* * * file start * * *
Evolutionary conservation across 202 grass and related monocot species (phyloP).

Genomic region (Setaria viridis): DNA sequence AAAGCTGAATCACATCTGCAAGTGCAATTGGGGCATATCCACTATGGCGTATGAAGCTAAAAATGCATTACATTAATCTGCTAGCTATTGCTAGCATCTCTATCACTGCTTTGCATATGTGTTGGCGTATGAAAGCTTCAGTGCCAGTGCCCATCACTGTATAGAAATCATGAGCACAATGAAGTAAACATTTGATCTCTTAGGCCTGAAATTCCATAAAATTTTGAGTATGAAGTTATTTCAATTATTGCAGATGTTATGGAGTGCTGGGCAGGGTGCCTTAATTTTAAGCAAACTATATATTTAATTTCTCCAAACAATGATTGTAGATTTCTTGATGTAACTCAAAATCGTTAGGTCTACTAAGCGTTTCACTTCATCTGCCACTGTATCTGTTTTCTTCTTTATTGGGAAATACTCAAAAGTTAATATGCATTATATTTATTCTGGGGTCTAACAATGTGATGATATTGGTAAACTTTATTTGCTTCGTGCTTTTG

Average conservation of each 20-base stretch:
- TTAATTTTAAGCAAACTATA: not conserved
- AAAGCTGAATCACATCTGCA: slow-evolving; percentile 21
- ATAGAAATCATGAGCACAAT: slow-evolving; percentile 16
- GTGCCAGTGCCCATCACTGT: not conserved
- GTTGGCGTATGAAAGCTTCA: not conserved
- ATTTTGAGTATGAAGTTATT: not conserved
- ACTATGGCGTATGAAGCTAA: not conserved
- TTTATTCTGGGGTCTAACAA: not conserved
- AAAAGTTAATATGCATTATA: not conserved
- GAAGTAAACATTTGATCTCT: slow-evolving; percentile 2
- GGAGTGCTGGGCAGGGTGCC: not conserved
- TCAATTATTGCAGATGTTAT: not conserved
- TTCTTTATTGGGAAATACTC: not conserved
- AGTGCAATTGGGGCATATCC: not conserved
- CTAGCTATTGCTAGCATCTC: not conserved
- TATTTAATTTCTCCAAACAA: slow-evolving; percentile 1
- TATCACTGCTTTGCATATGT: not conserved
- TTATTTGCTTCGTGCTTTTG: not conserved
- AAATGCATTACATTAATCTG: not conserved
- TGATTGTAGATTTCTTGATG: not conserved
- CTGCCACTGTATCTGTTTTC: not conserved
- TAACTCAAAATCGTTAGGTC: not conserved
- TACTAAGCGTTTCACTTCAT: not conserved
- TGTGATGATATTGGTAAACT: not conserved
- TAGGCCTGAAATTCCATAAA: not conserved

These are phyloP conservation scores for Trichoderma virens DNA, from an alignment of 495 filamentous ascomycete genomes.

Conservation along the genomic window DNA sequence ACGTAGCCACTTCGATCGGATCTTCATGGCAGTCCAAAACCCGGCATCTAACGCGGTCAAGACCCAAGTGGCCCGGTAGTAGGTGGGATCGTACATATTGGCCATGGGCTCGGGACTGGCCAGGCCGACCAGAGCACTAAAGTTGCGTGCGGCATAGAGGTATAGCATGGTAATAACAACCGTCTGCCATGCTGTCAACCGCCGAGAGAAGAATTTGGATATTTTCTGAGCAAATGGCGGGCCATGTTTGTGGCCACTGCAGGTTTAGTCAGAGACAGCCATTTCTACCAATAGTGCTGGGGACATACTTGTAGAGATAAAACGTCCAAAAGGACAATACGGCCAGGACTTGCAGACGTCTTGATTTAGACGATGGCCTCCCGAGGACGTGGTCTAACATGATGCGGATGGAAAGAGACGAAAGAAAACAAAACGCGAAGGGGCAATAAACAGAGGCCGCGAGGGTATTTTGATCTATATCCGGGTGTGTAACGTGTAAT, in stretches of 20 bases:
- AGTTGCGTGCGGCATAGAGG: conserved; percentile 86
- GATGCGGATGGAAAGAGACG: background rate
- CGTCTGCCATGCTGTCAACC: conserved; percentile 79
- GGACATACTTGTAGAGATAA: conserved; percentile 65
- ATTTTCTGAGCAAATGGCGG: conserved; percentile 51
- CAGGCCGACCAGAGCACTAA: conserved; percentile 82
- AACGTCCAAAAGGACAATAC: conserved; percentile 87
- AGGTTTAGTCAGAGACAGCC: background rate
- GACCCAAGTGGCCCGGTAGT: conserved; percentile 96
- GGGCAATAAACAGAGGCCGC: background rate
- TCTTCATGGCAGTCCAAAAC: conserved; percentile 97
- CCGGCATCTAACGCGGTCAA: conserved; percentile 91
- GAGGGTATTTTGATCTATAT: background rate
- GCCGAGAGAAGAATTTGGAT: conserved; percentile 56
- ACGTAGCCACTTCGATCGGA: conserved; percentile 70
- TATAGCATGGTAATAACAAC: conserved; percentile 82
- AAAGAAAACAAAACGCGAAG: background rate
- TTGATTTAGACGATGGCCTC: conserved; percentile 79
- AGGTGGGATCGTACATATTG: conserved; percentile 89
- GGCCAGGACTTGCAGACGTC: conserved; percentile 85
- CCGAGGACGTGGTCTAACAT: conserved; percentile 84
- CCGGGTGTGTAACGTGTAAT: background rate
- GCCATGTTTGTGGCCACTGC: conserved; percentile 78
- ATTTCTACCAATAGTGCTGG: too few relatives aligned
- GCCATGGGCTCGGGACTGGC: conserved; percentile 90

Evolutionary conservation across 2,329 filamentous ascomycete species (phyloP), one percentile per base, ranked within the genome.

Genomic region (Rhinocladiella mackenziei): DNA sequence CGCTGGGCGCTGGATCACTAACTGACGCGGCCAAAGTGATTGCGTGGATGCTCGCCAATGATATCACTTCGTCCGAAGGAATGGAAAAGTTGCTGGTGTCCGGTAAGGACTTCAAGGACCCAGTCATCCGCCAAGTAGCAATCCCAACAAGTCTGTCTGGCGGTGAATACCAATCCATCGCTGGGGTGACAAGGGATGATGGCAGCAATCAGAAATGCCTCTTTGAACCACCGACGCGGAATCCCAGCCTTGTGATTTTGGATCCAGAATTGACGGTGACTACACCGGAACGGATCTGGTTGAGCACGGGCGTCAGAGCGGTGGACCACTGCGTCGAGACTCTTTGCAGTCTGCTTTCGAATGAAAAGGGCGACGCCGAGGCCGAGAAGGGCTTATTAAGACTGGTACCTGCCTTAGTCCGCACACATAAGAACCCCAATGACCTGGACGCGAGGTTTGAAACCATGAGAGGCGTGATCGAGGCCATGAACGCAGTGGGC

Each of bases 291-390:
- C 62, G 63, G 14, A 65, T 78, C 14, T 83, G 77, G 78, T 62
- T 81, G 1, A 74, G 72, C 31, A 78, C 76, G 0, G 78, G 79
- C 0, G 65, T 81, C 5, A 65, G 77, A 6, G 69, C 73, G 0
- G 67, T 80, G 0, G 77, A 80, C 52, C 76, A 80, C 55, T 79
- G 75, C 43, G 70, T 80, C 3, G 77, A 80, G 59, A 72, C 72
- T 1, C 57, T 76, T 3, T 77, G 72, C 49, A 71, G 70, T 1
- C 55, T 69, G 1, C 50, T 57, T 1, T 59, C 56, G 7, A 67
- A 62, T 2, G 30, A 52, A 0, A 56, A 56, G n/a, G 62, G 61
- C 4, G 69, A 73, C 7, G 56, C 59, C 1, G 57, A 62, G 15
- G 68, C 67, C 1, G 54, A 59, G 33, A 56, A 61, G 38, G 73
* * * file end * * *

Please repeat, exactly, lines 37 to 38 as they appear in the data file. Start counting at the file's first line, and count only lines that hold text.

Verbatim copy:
- AACGTCCAAAAGGACAATAC: conserved; percentile 87
- AGGTTTAGTCAGAGACAGCC: background rate